“What [Manuel] inspires me to create things for people that they can have the same way but, dessert side,” Gladney says. “It builds relationships with people who are like you, especially when you’re an entrepreneur.”

Working with other black people became even more important to Gladney after moving from the diverse city of Oakland to Portland, one of the whitest cities in the country. However, she says, the small community can also give black businesses a unique opportunity to stand out, she says. “In the Bay Area, you can find anyone who does anything and excels at it, especially people of color,” she says. “[In Portland]it is much easier for us to stand out.

During the ongoing trials of the COVID pandemic and systemic violence against Black Americans across the country, making connections with other Black-owned businesses has allowed some Black people in Portland the small solace of solidarity. Like Gladney, Two Wrongs owner David Hall moved from another diverse city – Los Angeles – to Portland, which was a difficult transition. When he opened the Southeast Sandy Jackie’s sports bar in the summer of 2021, Hall knew he wanted to work with other Black-owned businesses, especially when sourcing ingredients for food and beverage menus. drinks. At Jackie’s, Drink Mamey juices serve as the base for mimosas, and diners can order Deadstock coffee and Lebronald Palmers with their Eggs Benedict or shrimp and oatmeal.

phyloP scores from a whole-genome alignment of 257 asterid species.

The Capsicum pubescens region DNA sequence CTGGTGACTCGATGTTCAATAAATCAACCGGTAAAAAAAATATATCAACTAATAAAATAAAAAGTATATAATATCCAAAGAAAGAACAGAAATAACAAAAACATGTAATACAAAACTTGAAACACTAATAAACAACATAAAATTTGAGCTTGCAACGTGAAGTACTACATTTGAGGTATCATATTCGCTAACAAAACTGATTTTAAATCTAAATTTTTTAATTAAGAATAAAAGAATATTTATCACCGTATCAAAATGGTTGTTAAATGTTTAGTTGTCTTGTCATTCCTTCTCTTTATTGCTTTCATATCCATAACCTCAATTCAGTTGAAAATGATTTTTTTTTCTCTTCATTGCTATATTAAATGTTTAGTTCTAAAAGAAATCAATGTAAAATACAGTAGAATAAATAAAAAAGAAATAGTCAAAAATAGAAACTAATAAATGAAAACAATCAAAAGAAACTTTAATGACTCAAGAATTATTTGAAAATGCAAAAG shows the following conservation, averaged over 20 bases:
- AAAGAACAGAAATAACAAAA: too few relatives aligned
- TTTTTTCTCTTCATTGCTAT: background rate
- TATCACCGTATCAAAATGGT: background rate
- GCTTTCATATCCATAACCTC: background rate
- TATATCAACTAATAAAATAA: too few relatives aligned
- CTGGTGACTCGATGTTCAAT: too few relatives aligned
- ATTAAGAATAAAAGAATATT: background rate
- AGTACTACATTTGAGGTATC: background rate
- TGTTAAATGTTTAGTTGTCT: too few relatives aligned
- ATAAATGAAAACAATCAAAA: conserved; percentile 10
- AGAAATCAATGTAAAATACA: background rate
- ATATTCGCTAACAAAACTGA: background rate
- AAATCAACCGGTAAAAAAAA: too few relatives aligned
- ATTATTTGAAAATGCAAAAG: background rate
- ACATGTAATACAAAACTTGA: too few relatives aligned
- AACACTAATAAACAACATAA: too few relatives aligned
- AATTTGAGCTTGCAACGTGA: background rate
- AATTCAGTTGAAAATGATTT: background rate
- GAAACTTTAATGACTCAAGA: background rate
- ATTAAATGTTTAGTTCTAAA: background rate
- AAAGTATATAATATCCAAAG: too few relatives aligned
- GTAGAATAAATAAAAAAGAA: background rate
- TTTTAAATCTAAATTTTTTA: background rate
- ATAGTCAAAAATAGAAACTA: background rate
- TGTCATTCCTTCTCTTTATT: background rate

Hall feels lucky that his business has been able to stay open and even grow, despite the challenges of the pandemic. For him, integrating Drink Mamey and Deadstock is more than just a business decision; he also provided a sense of emotional support to other black people during a historic period of civil unrest.

“Being black and brown business owners and actively building a business through tough times, and then you add the layer of protesting — we check on each other on the sanity side of things,” Hall says. “You are always listening to each other. Continuing to grow in this sector is the goal, and growing together. I think it’s great that there’s a great sense of community and how we can help each other.